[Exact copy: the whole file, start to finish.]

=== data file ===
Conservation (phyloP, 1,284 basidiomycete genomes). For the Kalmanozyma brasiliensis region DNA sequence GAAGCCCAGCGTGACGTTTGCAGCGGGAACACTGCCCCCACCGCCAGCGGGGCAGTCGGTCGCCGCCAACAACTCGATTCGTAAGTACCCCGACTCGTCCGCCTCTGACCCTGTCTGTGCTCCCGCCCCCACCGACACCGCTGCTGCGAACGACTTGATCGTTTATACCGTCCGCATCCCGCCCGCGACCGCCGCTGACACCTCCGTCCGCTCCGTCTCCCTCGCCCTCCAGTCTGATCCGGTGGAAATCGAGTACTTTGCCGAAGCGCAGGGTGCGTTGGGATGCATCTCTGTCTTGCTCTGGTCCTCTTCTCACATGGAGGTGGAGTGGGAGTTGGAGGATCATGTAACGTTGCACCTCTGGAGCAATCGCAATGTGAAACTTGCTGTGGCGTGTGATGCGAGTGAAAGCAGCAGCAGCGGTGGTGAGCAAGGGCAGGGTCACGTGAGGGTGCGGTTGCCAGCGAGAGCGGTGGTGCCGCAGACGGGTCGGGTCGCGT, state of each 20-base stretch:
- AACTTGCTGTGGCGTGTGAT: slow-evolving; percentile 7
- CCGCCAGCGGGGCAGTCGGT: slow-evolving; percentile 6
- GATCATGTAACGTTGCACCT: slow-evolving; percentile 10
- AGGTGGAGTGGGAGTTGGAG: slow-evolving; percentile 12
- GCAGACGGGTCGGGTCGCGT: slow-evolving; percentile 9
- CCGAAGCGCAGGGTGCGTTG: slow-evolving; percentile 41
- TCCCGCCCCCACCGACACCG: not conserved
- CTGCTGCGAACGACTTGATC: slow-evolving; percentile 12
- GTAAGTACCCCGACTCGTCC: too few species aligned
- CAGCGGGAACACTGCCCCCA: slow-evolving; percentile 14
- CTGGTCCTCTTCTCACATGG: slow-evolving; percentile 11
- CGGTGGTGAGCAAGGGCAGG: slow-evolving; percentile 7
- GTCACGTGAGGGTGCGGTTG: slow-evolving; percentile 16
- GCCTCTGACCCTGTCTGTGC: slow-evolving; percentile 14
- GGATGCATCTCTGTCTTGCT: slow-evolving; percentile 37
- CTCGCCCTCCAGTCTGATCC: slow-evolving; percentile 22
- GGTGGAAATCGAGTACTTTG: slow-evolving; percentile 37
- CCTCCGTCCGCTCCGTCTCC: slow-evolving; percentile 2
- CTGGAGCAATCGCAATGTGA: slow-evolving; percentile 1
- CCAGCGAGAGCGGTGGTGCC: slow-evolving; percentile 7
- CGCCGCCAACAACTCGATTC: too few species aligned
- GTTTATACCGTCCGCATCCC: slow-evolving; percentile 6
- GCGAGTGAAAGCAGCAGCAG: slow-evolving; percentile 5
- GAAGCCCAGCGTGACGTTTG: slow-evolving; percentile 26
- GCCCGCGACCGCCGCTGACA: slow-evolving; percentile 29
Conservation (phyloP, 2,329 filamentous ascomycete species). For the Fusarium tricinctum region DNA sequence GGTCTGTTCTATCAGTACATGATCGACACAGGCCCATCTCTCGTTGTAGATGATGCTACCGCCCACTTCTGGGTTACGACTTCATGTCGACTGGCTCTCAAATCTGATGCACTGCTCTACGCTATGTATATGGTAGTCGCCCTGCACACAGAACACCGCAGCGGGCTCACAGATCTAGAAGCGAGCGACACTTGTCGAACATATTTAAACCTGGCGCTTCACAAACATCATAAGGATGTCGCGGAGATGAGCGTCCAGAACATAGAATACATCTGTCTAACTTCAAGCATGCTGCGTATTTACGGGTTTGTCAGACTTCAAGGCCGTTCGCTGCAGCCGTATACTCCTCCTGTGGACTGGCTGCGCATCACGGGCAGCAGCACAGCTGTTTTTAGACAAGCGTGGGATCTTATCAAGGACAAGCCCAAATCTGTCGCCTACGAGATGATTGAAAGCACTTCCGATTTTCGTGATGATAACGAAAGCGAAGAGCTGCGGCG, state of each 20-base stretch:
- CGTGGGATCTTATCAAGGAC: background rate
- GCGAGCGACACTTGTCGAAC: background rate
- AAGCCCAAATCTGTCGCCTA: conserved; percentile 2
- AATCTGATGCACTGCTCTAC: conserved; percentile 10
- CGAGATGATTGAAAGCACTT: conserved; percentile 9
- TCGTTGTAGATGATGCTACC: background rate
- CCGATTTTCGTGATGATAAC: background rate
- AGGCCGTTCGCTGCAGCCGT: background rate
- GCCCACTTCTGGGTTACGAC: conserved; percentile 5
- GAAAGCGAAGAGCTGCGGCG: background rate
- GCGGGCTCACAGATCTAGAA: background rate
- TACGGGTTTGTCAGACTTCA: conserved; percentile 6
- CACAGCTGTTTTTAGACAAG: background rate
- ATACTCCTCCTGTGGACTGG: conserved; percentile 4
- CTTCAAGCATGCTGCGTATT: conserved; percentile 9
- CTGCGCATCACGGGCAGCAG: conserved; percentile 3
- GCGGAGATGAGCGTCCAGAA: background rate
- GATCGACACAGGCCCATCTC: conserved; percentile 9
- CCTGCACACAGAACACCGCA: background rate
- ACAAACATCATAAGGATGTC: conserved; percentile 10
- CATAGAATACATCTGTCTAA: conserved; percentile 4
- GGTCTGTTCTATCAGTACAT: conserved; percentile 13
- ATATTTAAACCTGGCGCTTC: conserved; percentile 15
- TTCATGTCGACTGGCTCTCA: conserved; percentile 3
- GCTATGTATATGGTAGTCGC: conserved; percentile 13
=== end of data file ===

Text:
Conservation (phyloP, 1,284 basidiomycete genomes). For the Kalmanozyma brasiliensis region DNA sequence GAAGCCCAGCGTGACGTTTGCAGCGGGAACACTGCCCCCACCGCCAGCGGGGCAGTCGGTCGCCGCCAACAACTCGATTCGTAAGTACCCCGACTCGTCCGCCTCTGACCCTGTCTGTGCTCCCGCCCCCACCGACACCGCTGCTGCGAACGACTTGATCGTTTATACCGTCCGCATCCCGCCCGCGACCGCCGCTGACACCTCCGTCCGCTCCGTCTCCCTCGCCCTCCAGTCTGATCCGGTGGAAATCGAGTACTTTGCCGAAGCGCAGGGTGCGTTGGGATGCATCTCTGTCTTGCTCTGGTCCTCTTCTCACATGGAGGTGGAGTGGGAGTTGGAGGATCATGTAACGTTGCACCTCTGGAGCAATCGCAATGTGAAACTTGCTGTGGCGTGTGATGCGAGTGAAAGCAGCAGCAGCGGTGGTGAGCAAGGGCAGGGTCACGTGAGGGTGCGGTTGCCAGCGAGAGCGGTGGTGCCGCAGACGGGTCGGGTCGCGT, state of each 20-base stretch:
- AACTTGCTGTGGCGTGTGAT: slow-evolving; percentile 7
- CCGCCAGCGGGGCAGTCGGT: slow-evolving; percentile 6
- GATCATGTAACGTTGCACCT: slow-evolving; percentile 10
- AGGTGGAGTGGGAGTTGGAG: slow-evolving; percentile 12
- GCAGACGGGTCGGGTCGCGT: slow-evolving; percentile 9
- CCGAAGCGCAGGGTGCGTTG: slow-evolving; percentile 41
- TCCCGCCCCCACCGACACCG: not conserved
- CTGCTGCGAACGACTTGATC: slow-evolving; percentile 12
- GTAAGTACCCCGACTCGTCC: too few species aligned
- CAGCGGGAACACTGCCCCCA: slow-evolving; percentile 14
- CTGGTCCTCTTCTCACATGG: slow-evolving; percentile 11
- CGGTGGTGAGCAAGGGCAGG: slow-evolving; percentile 7
- GTCACGTGAGGGTGCGGTTG: slow-evolving; percentile 16
- GCCTCTGACCCTGTCTGTGC: slow-evolving; percentile 14
- GGATGCATCTCTGTCTTGCT: slow-evolving; percentile 37
- CTCGCCCTCCAGTCTGATCC: slow-evolving; percentile 22
- GGTGGAAATCGAGTACTTTG: slow-evolving; percentile 37
- CCTCCGTCCGCTCCGTCTCC: slow-evolving; percentile 2
- CTGGAGCAATCGCAATGTGA: slow-evolving; percentile 1
- CCAGCGAGAGCGGTGGTGCC: slow-evolving; percentile 7
- CGCCGCCAACAACTCGATTC: too few species aligned
- GTTTATACCGTCCGCATCCC: slow-evolving; percentile 6
- GCGAGTGAAAGCAGCAGCAG: slow-evolving; percentile 5
- GAAGCCCAGCGTGACGTTTG: slow-evolving; percentile 26
- GCCCGCGACCGCCGCTGACA: slow-evolving; percentile 29
Conservation (phyloP, 2,329 filamentous ascomycete species). For the Fusarium tricinctum region DNA sequence GGTCTGTTCTATCAGTACATGATCGACACAGGCCCATCTCTCGTTGTAGATGATGCTACCGCCCACTTCTGGGTTACGACTTCATGTCGACTGGCTCTCAAATCTGATGCACTGCTCTACGCTATGTATATGGTAGTCGCCCTGCACACAGAACACCGCAGCGGGCTCACAGATCTAGAAGCGAGCGACACTTGTCGAACATATTTAAACCTGGCGCTTCACAAACATCATAAGGATGTCGCGGAGATGAGCGTCCAGAACATAGAATACATCTGTCTAACTTCAAGCATGCTGCGTATTTACGGGTTTGTCAGACTTCAAGGCCGTTCGCTGCAGCCGTATACTCCTCCTGTGGACTGGCTGCGCATCACGGGCAGCAGCACAGCTGTTTTTAGACAAGCGTGGGATCTTATCAAGGACAAGCCCAAATCTGTCGCCTACGAGATGATTGAAAGCACTTCCGATTTTCGTGATGATAACGAAAGCGAAGAGCTGCGGCG, state of each 20-base stretch:
- CGTGGGATCTTATCAAGGAC: background rate
- GCGAGCGACACTTGTCGAAC: background rate
- AAGCCCAAATCTGTCGCCTA: conserved; percentile 2
- AATCTGATGCACTGCTCTAC: conserved; percentile 10
- CGAGATGATTGAAAGCACTT: conserved; percentile 9
- TCGTTGTAGATGATGCTACC: background rate
- CCGATTTTCGTGATGATAAC: background rate
- AGGCCGTTCGCTGCAGCCGT: background rate
- GCCCACTTCTGGGTTACGAC: conserved; percentile 5
- GAAAGCGAAGAGCTGCGGCG: background rate
- GCGGGCTCACAGATCTAGAA: background rate
- TACGGGTTTGTCAGACTTCA: conserved; percentile 6
- CACAGCTGTTTTTAGACAAG: background rate
- ATACTCCTCCTGTGGACTGG: conserved; percentile 4
- CTTCAAGCATGCTGCGTATT: conserved; percentile 9
- CTGCGCATCACGGGCAGCAG: conserved; percentile 3
- GCGGAGATGAGCGTCCAGAA: background rate
- GATCGACACAGGCCCATCTC: conserved; percentile 9
- CCTGCACACAGAACACCGCA: background rate
- ACAAACATCATAAGGATGTC: conserved; percentile 10
- CATAGAATACATCTGTCTAA: conserved; percentile 4
- GGTCTGTTCTATCAGTACAT: conserved; percentile 13
- ATATTTAAACCTGGCGCTTC: conserved; percentile 15
- TTCATGTCGACTGGCTCTCA: conserved; percentile 3
- GCTATGTATATGGTAGTCGC: conserved; percentile 13